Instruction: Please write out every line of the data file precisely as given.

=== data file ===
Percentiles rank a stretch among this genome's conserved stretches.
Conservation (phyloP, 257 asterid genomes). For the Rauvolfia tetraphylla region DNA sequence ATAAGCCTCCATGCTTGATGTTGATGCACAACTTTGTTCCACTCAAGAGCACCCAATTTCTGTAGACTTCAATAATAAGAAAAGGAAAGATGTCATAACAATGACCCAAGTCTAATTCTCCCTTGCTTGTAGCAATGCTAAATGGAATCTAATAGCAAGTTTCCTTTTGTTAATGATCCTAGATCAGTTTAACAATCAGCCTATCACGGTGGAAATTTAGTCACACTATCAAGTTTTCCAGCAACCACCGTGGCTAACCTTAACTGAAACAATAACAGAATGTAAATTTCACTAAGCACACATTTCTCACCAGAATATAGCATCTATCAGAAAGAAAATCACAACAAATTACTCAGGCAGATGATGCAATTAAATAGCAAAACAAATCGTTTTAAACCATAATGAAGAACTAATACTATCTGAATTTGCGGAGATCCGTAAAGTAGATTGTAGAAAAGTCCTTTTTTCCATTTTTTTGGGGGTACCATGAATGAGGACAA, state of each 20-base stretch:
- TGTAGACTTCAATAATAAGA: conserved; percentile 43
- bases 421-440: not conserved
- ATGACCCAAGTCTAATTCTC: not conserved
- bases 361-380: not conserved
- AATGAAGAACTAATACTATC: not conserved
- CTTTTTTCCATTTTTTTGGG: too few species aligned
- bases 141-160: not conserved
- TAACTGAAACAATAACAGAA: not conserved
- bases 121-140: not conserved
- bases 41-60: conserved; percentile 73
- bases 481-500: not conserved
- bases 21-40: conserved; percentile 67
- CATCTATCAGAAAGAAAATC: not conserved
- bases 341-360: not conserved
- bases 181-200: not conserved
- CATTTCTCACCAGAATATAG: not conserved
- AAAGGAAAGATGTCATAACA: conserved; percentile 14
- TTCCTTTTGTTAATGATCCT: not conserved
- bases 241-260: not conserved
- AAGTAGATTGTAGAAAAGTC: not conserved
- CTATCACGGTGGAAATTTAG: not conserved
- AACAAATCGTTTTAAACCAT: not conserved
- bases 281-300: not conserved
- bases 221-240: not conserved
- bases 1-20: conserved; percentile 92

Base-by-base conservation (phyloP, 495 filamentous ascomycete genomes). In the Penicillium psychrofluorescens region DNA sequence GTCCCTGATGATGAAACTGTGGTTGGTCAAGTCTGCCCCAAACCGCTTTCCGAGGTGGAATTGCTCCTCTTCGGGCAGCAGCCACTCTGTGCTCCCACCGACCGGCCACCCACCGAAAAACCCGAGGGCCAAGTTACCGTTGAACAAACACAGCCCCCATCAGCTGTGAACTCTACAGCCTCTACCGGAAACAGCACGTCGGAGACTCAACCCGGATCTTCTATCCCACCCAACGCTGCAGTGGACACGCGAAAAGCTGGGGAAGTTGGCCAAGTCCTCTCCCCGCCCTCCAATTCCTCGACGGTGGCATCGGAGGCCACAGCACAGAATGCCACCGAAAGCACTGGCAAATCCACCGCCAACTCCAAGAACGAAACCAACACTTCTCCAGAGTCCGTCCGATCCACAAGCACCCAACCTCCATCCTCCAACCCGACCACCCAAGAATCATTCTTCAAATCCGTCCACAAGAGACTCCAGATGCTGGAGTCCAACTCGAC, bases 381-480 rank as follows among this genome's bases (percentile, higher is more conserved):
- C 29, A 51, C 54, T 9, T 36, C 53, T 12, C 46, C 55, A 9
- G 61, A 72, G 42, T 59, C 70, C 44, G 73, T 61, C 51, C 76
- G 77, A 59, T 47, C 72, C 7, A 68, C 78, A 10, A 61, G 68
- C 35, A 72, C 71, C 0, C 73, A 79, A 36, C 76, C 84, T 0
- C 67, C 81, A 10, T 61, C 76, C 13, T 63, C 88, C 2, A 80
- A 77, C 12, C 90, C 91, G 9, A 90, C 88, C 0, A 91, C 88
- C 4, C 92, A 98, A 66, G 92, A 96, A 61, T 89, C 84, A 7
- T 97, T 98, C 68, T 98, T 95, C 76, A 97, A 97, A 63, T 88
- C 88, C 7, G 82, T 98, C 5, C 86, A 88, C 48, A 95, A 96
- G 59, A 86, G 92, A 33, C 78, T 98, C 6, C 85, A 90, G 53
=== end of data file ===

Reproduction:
Percentiles rank a stretch among this genome's conserved stretches.
Conservation (phyloP, 257 asterid genomes). For the Rauvolfia tetraphylla region DNA sequence ATAAGCCTCCATGCTTGATGTTGATGCACAACTTTGTTCCACTCAAGAGCACCCAATTTCTGTAGACTTCAATAATAAGAAAAGGAAAGATGTCATAACAATGACCCAAGTCTAATTCTCCCTTGCTTGTAGCAATGCTAAATGGAATCTAATAGCAAGTTTCCTTTTGTTAATGATCCTAGATCAGTTTAACAATCAGCCTATCACGGTGGAAATTTAGTCACACTATCAAGTTTTCCAGCAACCACCGTGGCTAACCTTAACTGAAACAATAACAGAATGTAAATTTCACTAAGCACACATTTCTCACCAGAATATAGCATCTATCAGAAAGAAAATCACAACAAATTACTCAGGCAGATGATGCAATTAAATAGCAAAACAAATCGTTTTAAACCATAATGAAGAACTAATACTATCTGAATTTGCGGAGATCCGTAAAGTAGATTGTAGAAAAGTCCTTTTTTCCATTTTTTTGGGGGTACCATGAATGAGGACAA, state of each 20-base stretch:
- TGTAGACTTCAATAATAAGA: conserved; percentile 43
- bases 421-440: not conserved
- ATGACCCAAGTCTAATTCTC: not conserved
- bases 361-380: not conserved
- AATGAAGAACTAATACTATC: not conserved
- CTTTTTTCCATTTTTTTGGG: too few species aligned
- bases 141-160: not conserved
- TAACTGAAACAATAACAGAA: not conserved
- bases 121-140: not conserved
- bases 41-60: conserved; percentile 73
- bases 481-500: not conserved
- bases 21-40: conserved; percentile 67
- CATCTATCAGAAAGAAAATC: not conserved
- bases 341-360: not conserved
- bases 181-200: not conserved
- CATTTCTCACCAGAATATAG: not conserved
- AAAGGAAAGATGTCATAACA: conserved; percentile 14
- TTCCTTTTGTTAATGATCCT: not conserved
- bases 241-260: not conserved
- AAGTAGATTGTAGAAAAGTC: not conserved
- CTATCACGGTGGAAATTTAG: not conserved
- AACAAATCGTTTTAAACCAT: not conserved
- bases 281-300: not conserved
- bases 221-240: not conserved
- bases 1-20: conserved; percentile 92

Base-by-base conservation (phyloP, 495 filamentous ascomycete genomes). In the Penicillium psychrofluorescens region DNA sequence GTCCCTGATGATGAAACTGTGGTTGGTCAAGTCTGCCCCAAACCGCTTTCCGAGGTGGAATTGCTCCTCTTCGGGCAGCAGCCACTCTGTGCTCCCACCGACCGGCCACCCACCGAAAAACCCGAGGGCCAAGTTACCGTTGAACAAACACAGCCCCCATCAGCTGTGAACTCTACAGCCTCTACCGGAAACAGCACGTCGGAGACTCAACCCGGATCTTCTATCCCACCCAACGCTGCAGTGGACACGCGAAAAGCTGGGGAAGTTGGCCAAGTCCTCTCCCCGCCCTCCAATTCCTCGACGGTGGCATCGGAGGCCACAGCACAGAATGCCACCGAAAGCACTGGCAAATCCACCGCCAACTCCAAGAACGAAACCAACACTTCTCCAGAGTCCGTCCGATCCACAAGCACCCAACCTCCATCCTCCAACCCGACCACCCAAGAATCATTCTTCAAATCCGTCCACAAGAGACTCCAGATGCTGGAGTCCAACTCGAC, bases 381-480 rank as follows among this genome's bases (percentile, higher is more conserved):
- C 29, A 51, C 54, T 9, T 36, C 53, T 12, C 46, C 55, A 9
- G 61, A 72, G 42, T 59, C 70, C 44, G 73, T 61, C 51, C 76
- G 77, A 59, T 47, C 72, C 7, A 68, C 78, A 10, A 61, G 68
- C 35, A 72, C 71, C 0, C 73, A 79, A 36, C 76, C 84, T 0
- C 67, C 81, A 10, T 61, C 76, C 13, T 63, C 88, C 2, A 80
- A 77, C 12, C 90, C 91, G 9, A 90, C 88, C 0, A 91, C 88
- C 4, C 92, A 98, A 66, G 92, A 96, A 61, T 89, C 84, A 7
- T 97, T 98, C 68, T 98, T 95, C 76, A 97, A 97, A 63, T 88
- C 88, C 7, G 82, T 98, C 5, C 86, A 88, C 48, A 95, A 96
- G 59, A 86, G 92, A 33, C 78, T 98, C 6, C 85, A 90, G 53